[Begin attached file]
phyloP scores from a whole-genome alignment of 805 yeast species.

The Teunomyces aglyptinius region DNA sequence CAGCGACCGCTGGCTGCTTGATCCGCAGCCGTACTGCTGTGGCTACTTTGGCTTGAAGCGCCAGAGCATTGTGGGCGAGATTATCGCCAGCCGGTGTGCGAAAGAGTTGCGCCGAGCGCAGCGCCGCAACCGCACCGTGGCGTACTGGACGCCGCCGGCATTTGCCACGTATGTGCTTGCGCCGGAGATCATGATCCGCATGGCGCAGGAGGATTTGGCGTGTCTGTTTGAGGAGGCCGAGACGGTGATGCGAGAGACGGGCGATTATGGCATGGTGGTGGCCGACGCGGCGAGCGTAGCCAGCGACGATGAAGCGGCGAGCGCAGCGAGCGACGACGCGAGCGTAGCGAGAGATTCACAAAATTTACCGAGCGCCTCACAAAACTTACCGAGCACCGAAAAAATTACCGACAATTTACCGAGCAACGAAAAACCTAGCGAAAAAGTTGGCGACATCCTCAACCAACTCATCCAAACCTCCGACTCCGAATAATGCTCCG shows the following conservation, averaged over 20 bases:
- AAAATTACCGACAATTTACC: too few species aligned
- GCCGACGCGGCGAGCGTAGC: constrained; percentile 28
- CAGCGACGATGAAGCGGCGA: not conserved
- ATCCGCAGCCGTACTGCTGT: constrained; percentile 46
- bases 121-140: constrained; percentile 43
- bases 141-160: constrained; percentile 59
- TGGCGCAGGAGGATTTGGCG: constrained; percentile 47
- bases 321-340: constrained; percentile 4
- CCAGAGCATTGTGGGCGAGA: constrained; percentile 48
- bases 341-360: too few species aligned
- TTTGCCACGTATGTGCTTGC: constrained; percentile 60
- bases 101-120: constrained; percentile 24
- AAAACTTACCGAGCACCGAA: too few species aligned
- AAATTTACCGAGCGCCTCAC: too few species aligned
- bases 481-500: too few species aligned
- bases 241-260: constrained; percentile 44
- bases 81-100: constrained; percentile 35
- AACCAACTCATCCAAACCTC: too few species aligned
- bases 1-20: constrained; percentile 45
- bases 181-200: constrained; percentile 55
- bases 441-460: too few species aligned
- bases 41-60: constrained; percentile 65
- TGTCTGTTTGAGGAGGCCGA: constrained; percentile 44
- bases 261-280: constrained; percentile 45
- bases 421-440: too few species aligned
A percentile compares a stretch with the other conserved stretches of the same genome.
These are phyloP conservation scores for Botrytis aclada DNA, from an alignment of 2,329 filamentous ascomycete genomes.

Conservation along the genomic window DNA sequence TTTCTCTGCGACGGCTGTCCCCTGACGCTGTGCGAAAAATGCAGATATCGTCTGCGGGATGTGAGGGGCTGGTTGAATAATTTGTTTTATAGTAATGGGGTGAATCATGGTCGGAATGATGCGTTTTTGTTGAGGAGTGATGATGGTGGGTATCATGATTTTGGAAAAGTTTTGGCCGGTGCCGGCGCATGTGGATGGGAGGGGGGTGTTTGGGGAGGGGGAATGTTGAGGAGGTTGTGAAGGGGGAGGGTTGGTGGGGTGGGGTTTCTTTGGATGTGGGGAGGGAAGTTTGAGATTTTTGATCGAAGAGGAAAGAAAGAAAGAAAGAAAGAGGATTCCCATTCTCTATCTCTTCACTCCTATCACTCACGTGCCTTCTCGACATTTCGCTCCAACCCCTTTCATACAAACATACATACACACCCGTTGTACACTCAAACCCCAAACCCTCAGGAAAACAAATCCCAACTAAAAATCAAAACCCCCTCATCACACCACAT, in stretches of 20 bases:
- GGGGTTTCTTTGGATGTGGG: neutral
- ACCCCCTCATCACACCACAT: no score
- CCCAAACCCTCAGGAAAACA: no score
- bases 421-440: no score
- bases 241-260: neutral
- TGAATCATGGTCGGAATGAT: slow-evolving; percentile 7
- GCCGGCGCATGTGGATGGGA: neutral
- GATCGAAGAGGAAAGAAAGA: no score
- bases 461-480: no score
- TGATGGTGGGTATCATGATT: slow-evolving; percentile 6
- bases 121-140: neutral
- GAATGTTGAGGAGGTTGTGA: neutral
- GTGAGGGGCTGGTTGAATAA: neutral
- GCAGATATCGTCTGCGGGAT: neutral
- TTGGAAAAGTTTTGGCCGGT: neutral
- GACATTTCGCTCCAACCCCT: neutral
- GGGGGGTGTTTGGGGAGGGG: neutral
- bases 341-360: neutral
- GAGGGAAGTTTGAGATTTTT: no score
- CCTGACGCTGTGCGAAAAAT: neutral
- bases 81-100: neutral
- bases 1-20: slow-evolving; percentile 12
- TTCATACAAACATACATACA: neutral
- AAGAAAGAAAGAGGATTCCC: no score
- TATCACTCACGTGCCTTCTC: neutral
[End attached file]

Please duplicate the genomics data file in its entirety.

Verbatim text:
phyloP scores from a whole-genome alignment of 805 yeast species.

The Teunomyces aglyptinius region DNA sequence CAGCGACCGCTGGCTGCTTGATCCGCAGCCGTACTGCTGTGGCTACTTTGGCTTGAAGCGCCAGAGCATTGTGGGCGAGATTATCGCCAGCCGGTGTGCGAAAGAGTTGCGCCGAGCGCAGCGCCGCAACCGCACCGTGGCGTACTGGACGCCGCCGGCATTTGCCACGTATGTGCTTGCGCCGGAGATCATGATCCGCATGGCGCAGGAGGATTTGGCGTGTCTGTTTGAGGAGGCCGAGACGGTGATGCGAGAGACGGGCGATTATGGCATGGTGGTGGCCGACGCGGCGAGCGTAGCCAGCGACGATGAAGCGGCGAGCGCAGCGAGCGACGACGCGAGCGTAGCGAGAGATTCACAAAATTTACCGAGCGCCTCACAAAACTTACCGAGCACCGAAAAAATTACCGACAATTTACCGAGCAACGAAAAACCTAGCGAAAAAGTTGGCGACATCCTCAACCAACTCATCCAAACCTCCGACTCCGAATAATGCTCCG shows the following conservation, averaged over 20 bases:
- AAAATTACCGACAATTTACC: too few species aligned
- GCCGACGCGGCGAGCGTAGC: constrained; percentile 28
- CAGCGACGATGAAGCGGCGA: not conserved
- ATCCGCAGCCGTACTGCTGT: constrained; percentile 46
- bases 121-140: constrained; percentile 43
- bases 141-160: constrained; percentile 59
- TGGCGCAGGAGGATTTGGCG: constrained; percentile 47
- bases 321-340: constrained; percentile 4
- CCAGAGCATTGTGGGCGAGA: constrained; percentile 48
- bases 341-360: too few species aligned
- TTTGCCACGTATGTGCTTGC: constrained; percentile 60
- bases 101-120: constrained; percentile 24
- AAAACTTACCGAGCACCGAA: too few species aligned
- AAATTTACCGAGCGCCTCAC: too few species aligned
- bases 481-500: too few species aligned
- bases 241-260: constrained; percentile 44
- bases 81-100: constrained; percentile 35
- AACCAACTCATCCAAACCTC: too few species aligned
- bases 1-20: constrained; percentile 45
- bases 181-200: constrained; percentile 55
- bases 441-460: too few species aligned
- bases 41-60: constrained; percentile 65
- TGTCTGTTTGAGGAGGCCGA: constrained; percentile 44
- bases 261-280: constrained; percentile 45
- bases 421-440: too few species aligned
A percentile compares a stretch with the other conserved stretches of the same genome.
These are phyloP conservation scores for Botrytis aclada DNA, from an alignment of 2,329 filamentous ascomycete genomes.

Conservation along the genomic window DNA sequence TTTCTCTGCGACGGCTGTCCCCTGACGCTGTGCGAAAAATGCAGATATCGTCTGCGGGATGTGAGGGGCTGGTTGAATAATTTGTTTTATAGTAATGGGGTGAATCATGGTCGGAATGATGCGTTTTTGTTGAGGAGTGATGATGGTGGGTATCATGATTTTGGAAAAGTTTTGGCCGGTGCCGGCGCATGTGGATGGGAGGGGGGTGTTTGGGGAGGGGGAATGTTGAGGAGGTTGTGAAGGGGGAGGGTTGGTGGGGTGGGGTTTCTTTGGATGTGGGGAGGGAAGTTTGAGATTTTTGATCGAAGAGGAAAGAAAGAAAGAAAGAAAGAGGATTCCCATTCTCTATCTCTTCACTCCTATCACTCACGTGCCTTCTCGACATTTCGCTCCAACCCCTTTCATACAAACATACATACACACCCGTTGTACACTCAAACCCCAAACCCTCAGGAAAACAAATCCCAACTAAAAATCAAAACCCCCTCATCACACCACAT, in stretches of 20 bases:
- GGGGTTTCTTTGGATGTGGG: neutral
- ACCCCCTCATCACACCACAT: no score
- CCCAAACCCTCAGGAAAACA: no score
- bases 421-440: no score
- bases 241-260: neutral
- TGAATCATGGTCGGAATGAT: slow-evolving; percentile 7
- GCCGGCGCATGTGGATGGGA: neutral
- GATCGAAGAGGAAAGAAAGA: no score
- bases 461-480: no score
- TGATGGTGGGTATCATGATT: slow-evolving; percentile 6
- bases 121-140: neutral
- GAATGTTGAGGAGGTTGTGA: neutral
- GTGAGGGGCTGGTTGAATAA: neutral
- GCAGATATCGTCTGCGGGAT: neutral
- TTGGAAAAGTTTTGGCCGGT: neutral
- GACATTTCGCTCCAACCCCT: neutral
- GGGGGGTGTTTGGGGAGGGG: neutral
- bases 341-360: neutral
- GAGGGAAGTTTGAGATTTTT: no score
- CCTGACGCTGTGCGAAAAAT: neutral
- bases 81-100: neutral
- bases 1-20: slow-evolving; percentile 12
- TTCATACAAACATACATACA: neutral
- AAGAAAGAAAGAGGATTCCC: no score
- TATCACTCACGTGCCTTCTC: neutral